tufty
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Re: Asm tuts

Wed Oct 30, 2013 1:13 pm

DavidS wrote:anothe hour to remove all of the hard spaces added by the forum. In the futrure would you please include a downloadable copy?

I had to remove the comments in order to get rid of the Hard Spaces that were causing the assembler fits.
That's a tool issue at your side, David. Just copied Dex's source from the forum, pasted into vi, and hexdumped it and the only spaces are 0x20 (indeed, nothing above ascii code point 0x7f - i.e. it's plain 7 bit ascii). If you're seeing odd characters, they are coming from the tools you're using to cut / paste / edit. Still, to save time, assuming you've saved to a file, try this:

Code: Select all

perl -pi -e 's/\s/ /misg' filename.txt
…which will move all "whitespace" characters to plain ascii spaces. Shouldn't take more than a millisecond or two, although it may break formatting in stuff that uses hard tabs.

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DavidS
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Re: Asm tuts

Wed Oct 30, 2013 2:45 pm

Thank you tufty. Do you know of a good perl implementation for RISC OS?

It could be that NetSurf is the source of the odd characters, though I have seen others complain of similar so figured otherwize.
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DexOS
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Re: Asm tuts

Wed Oct 30, 2013 6:24 pm

Can you post a assembled ver of your convertion of the mouse, thanks.

"Unfortunately no. Most RISC OS assemblers are written in C (much as Fasm and Nasm are). "

Fasm is self assembling, that's what put me off nasm, no self respecting asm programmer could get away with using a assembler thats written in C.
Even though nasm's C compiler users gas as it backend.
Batteries not included, Some assembly required.

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DavidS
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Re: Asm tuts

Thu Oct 31, 2013 1:14 am

DexOS wrote:Can you post a assembled ver of your convertion of the mouse, thanks.
No problem attached. It causes a buffer overflow, still have not got around to debuging.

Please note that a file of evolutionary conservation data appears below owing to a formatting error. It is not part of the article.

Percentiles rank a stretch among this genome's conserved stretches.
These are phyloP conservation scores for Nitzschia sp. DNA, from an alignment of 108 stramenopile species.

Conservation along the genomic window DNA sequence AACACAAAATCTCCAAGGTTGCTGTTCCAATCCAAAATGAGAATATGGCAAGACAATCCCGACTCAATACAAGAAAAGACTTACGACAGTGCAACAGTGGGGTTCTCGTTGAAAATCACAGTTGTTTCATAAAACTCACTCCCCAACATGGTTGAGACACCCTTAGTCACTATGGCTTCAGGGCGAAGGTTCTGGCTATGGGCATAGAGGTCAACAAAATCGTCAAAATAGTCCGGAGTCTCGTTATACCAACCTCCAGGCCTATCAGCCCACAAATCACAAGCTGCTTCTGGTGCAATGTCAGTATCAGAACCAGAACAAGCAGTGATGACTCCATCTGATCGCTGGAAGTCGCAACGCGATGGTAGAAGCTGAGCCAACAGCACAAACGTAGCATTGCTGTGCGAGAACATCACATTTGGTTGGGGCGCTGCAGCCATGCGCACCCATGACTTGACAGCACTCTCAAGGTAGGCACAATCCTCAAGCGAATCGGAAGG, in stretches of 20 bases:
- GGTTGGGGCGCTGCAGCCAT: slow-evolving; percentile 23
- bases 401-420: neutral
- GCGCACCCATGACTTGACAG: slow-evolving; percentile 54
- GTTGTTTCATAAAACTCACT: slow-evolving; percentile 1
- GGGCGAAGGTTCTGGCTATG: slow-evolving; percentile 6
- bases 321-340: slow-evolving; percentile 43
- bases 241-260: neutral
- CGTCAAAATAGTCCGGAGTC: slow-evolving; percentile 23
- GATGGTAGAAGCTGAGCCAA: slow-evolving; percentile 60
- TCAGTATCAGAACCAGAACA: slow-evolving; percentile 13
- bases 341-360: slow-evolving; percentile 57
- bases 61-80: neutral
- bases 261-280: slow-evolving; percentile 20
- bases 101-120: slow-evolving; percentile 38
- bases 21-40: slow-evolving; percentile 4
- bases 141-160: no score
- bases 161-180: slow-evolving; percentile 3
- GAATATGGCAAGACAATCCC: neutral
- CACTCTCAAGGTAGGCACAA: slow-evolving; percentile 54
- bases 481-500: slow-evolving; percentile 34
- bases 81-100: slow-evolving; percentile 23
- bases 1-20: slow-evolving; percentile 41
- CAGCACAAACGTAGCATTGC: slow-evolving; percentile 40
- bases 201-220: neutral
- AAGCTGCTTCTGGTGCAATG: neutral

"Unfortunately no. Most RISC OS assemblers are written in C (much as Fasm and Nasm are). "
Now that is very good news. In this case I am glad I was wrong.
Though I would like a good ARM syntax assembler writen in ARM assembly, there used to be a few.
Fasm is self assembling, that's what put me off nasm, no self respecting asm programmer could get away with using a assembler thats written in C.
Even though nasm's C compiler users gas as it backend.
I agree I found two that are written in assembler. One is the BBC BASIC V assembler (part of BBC BASIC V, and thus included with the OS), and the other is ExtBASasm though it is just an extension of the BBC BASIC V assembler to allow things such as producing linkable objects.

Also ExtBASasm is for 26bit addressing mode only so will not run on RISC OS 5. Though it is open source, so it could be ported (with some work as it relies on the internal workings of BBC BASIC).
Thus:
http://old-www.moreofthesa.me.uk/progs.source.html


I had looked for this for some time, and today the link was given on my Assembly for RISC OS thread by Steve Drain so I thank him.

I beleive that ASM is writen in Assembly, though it is closed source.
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DexOS
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Re: Asm tuts

Thu Oct 31, 2013 2:34 pm

Thanks i will test and see if can fine the over flow.
Also extasm comes with assembly source code, not sure about the licence.
Batteries not included, Some assembly required.

tufty
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Re: Asm tuts

Thu Oct 31, 2013 4:33 pm

DavidS wrote:Thank you tufty. Do you know of a good perl implementation for RISC OS?

It could be that NetSurf is the source of the odd characters, though I have seen others complain of similar so figured otherwize.
'fraid not. Do you have something like sed or some other command line editor? That should do the job for you.